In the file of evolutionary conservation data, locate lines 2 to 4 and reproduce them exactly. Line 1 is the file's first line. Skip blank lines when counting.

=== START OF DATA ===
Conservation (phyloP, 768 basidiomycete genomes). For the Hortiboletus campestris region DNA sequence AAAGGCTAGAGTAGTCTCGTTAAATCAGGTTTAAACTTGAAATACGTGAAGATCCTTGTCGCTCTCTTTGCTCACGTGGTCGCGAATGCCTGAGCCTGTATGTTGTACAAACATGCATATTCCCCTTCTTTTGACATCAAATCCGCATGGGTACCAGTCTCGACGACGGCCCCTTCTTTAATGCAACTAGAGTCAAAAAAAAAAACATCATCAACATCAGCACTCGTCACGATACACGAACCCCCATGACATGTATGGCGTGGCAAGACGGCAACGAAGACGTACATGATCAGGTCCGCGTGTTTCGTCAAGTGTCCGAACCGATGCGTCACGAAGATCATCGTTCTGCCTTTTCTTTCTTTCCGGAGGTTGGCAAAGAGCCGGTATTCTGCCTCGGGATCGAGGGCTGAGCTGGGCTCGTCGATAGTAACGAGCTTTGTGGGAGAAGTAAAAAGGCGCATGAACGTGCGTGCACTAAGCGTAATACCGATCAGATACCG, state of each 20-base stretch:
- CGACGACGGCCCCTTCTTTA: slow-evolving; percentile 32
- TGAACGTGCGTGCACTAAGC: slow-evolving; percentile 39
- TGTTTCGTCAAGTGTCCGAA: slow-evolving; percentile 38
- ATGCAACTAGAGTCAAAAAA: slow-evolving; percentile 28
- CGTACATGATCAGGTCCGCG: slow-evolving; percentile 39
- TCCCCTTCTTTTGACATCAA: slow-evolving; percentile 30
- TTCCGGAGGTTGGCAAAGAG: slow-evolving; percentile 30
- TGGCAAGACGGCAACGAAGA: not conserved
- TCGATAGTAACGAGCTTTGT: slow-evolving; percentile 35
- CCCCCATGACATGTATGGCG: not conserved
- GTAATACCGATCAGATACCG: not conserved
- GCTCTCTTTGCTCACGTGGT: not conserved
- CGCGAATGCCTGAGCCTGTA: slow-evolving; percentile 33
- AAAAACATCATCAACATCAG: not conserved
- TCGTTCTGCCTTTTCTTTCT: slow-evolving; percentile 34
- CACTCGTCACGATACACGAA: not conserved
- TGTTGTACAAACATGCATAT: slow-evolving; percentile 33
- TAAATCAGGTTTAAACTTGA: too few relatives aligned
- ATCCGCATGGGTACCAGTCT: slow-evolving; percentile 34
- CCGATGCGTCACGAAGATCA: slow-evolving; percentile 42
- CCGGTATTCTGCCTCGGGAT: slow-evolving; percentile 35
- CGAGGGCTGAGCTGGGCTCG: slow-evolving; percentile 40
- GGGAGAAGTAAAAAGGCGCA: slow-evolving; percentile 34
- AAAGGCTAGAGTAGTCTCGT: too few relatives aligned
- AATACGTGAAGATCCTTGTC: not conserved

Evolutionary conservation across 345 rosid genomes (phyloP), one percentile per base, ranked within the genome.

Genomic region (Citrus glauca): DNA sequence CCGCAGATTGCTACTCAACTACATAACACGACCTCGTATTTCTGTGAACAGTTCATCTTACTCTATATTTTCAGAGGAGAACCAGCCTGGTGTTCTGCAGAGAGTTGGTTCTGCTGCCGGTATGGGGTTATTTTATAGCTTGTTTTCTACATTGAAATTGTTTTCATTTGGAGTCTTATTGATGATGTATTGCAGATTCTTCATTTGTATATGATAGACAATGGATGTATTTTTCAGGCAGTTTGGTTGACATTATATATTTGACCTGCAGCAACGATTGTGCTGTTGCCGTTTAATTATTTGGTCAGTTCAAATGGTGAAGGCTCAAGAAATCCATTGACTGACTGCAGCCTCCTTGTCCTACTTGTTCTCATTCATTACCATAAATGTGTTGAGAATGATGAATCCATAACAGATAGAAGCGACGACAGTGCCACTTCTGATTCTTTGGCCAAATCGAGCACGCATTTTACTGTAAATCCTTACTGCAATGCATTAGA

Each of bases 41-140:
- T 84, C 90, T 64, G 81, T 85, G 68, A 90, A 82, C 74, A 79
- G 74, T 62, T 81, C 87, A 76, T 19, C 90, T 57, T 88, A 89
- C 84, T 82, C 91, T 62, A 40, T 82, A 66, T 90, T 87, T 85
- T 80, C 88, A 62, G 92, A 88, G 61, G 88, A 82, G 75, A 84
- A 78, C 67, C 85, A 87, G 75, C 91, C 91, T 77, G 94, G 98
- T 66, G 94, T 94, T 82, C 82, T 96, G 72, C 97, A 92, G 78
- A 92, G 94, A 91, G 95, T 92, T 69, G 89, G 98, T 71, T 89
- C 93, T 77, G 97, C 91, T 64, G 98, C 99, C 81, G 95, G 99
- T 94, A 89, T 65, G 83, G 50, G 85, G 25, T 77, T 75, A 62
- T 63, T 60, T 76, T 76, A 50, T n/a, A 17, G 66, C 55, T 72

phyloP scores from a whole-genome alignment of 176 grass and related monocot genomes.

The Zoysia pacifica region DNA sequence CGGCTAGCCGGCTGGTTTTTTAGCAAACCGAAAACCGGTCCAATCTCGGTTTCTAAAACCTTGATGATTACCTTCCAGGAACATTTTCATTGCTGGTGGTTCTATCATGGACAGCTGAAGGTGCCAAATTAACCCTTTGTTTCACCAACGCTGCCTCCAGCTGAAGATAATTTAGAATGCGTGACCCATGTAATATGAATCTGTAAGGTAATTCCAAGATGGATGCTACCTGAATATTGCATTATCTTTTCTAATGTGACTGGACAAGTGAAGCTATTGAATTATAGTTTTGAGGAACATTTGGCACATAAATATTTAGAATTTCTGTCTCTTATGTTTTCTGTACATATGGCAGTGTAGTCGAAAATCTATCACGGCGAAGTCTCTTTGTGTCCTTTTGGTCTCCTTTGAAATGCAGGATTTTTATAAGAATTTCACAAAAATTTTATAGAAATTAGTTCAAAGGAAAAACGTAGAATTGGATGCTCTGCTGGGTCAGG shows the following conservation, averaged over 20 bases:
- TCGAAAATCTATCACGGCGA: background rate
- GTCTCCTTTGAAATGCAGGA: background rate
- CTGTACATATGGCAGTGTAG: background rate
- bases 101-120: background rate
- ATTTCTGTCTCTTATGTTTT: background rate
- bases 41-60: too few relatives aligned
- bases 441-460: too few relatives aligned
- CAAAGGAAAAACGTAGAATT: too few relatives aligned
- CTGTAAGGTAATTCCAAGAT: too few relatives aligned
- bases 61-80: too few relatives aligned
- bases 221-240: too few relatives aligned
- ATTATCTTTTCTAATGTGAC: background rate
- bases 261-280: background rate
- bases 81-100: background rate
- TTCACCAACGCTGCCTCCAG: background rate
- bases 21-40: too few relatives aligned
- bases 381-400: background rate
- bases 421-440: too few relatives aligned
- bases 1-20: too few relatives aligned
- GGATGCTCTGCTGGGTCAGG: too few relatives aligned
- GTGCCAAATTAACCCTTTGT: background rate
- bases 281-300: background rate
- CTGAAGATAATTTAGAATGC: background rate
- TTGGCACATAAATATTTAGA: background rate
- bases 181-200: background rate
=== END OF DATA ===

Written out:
- CGACGACGGCCCCTTCTTTA: slow-evolving; percentile 32
- TGAACGTGCGTGCACTAAGC: slow-evolving; percentile 39
- TGTTTCGTCAAGTGTCCGAA: slow-evolving; percentile 38